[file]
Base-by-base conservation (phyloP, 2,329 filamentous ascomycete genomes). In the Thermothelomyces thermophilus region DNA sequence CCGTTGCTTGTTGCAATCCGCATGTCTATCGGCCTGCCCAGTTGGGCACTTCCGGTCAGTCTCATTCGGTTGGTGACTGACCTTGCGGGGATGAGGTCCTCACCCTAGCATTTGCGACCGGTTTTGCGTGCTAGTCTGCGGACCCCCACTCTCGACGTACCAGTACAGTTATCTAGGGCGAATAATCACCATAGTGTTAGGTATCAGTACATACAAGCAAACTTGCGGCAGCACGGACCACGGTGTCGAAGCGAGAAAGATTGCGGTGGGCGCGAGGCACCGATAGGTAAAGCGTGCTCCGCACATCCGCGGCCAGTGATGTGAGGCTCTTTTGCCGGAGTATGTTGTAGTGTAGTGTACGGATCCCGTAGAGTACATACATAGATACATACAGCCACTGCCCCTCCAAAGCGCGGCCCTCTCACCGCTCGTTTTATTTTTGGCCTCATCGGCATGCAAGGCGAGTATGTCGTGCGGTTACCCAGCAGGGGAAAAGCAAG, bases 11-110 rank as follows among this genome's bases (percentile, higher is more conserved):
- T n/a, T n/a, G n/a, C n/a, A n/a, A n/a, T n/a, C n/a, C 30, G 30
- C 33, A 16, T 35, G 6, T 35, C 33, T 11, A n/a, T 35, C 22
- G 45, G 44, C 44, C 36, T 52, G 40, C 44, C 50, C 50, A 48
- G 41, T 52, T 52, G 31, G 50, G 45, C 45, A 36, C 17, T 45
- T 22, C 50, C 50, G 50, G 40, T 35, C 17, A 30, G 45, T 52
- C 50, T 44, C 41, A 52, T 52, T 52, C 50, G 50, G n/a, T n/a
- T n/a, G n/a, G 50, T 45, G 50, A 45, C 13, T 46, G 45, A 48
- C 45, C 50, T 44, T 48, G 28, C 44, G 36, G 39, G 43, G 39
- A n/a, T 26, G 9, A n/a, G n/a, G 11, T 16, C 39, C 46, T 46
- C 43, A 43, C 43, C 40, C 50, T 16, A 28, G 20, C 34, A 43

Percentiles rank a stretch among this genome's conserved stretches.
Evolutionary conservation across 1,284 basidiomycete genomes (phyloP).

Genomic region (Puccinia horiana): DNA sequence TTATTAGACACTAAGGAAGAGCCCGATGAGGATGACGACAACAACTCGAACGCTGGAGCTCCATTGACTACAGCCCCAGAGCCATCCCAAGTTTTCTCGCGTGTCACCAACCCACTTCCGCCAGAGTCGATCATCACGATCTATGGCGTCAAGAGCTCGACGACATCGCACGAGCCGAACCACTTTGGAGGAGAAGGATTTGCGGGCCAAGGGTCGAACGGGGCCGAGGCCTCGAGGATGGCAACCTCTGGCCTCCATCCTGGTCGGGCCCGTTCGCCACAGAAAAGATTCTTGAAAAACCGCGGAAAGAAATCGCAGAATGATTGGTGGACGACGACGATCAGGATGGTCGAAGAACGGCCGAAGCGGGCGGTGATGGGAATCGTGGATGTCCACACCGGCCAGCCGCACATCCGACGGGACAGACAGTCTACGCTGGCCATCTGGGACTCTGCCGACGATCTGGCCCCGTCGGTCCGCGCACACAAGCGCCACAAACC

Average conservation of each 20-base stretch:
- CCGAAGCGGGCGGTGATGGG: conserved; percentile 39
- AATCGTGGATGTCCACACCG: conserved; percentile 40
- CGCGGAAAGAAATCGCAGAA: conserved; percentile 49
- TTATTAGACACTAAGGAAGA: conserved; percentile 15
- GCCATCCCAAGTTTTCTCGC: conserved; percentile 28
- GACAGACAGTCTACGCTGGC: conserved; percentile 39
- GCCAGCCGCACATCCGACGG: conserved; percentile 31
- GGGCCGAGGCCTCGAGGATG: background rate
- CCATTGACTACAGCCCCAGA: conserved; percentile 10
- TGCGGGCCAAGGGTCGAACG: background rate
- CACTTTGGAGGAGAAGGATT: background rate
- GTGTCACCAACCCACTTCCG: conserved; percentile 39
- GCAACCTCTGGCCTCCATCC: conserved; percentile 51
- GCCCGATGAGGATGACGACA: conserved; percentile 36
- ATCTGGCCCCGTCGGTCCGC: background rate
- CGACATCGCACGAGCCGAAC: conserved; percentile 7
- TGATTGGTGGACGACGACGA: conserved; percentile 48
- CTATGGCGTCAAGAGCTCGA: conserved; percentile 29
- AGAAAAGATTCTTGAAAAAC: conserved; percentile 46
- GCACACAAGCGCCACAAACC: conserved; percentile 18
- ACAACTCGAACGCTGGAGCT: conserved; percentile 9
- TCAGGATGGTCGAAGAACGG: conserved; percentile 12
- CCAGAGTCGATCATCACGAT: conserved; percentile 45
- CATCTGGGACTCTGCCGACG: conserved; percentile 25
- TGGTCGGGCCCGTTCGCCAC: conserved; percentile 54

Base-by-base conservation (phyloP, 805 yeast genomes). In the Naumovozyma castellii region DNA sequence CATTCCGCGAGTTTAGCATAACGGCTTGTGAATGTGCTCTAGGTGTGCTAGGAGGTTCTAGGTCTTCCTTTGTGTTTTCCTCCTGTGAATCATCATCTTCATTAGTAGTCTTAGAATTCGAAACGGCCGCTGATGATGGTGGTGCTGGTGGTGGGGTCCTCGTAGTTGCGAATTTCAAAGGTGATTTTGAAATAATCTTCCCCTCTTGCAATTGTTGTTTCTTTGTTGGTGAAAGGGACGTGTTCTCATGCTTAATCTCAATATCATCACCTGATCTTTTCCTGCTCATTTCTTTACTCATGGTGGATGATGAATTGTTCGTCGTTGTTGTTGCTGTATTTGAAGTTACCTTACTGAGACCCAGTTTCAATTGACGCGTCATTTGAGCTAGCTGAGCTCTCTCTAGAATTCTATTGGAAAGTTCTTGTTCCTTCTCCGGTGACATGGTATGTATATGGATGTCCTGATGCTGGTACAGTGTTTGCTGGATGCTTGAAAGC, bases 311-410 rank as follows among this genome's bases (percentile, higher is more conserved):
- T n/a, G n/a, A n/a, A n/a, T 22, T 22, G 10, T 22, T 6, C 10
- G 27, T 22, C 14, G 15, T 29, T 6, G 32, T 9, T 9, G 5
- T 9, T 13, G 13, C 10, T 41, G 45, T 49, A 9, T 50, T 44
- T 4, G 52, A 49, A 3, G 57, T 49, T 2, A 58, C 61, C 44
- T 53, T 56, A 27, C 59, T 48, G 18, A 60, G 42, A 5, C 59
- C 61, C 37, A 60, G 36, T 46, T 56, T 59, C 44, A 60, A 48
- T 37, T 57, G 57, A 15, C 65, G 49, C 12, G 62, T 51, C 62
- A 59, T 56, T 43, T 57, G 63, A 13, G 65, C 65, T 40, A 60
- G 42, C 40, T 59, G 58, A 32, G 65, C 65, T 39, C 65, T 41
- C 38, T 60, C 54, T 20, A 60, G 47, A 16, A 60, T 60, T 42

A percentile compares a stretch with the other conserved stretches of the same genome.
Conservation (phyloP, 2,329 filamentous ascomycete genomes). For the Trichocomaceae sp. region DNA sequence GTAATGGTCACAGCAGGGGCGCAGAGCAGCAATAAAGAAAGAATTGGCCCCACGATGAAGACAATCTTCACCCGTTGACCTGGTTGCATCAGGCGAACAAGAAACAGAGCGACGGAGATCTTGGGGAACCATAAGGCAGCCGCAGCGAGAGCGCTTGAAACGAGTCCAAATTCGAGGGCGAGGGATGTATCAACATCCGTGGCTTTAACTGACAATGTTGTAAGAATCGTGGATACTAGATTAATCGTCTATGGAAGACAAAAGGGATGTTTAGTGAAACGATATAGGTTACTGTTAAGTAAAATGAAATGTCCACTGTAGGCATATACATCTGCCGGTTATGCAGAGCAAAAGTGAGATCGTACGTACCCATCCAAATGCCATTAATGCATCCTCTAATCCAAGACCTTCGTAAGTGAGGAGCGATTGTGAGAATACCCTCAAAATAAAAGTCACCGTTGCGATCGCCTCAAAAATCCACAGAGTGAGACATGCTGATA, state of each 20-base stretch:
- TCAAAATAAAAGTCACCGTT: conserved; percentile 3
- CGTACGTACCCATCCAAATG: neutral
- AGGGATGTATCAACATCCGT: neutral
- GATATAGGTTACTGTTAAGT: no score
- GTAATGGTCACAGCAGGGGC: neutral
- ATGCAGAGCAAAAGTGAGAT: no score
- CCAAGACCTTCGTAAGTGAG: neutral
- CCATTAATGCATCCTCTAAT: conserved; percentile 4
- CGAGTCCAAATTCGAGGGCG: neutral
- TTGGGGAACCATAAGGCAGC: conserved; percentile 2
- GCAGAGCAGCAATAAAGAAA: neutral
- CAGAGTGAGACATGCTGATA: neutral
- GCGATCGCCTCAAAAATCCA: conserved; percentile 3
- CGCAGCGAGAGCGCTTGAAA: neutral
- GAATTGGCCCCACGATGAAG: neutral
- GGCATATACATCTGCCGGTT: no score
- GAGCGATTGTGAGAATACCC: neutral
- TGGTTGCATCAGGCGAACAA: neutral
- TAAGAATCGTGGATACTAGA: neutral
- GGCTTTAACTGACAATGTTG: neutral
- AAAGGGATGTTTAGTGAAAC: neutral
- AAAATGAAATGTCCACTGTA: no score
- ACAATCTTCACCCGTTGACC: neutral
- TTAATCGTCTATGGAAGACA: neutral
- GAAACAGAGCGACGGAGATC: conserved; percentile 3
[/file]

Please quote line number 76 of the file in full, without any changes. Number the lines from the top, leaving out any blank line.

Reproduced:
- ACAATCTTCACCCGTTGACC: neutral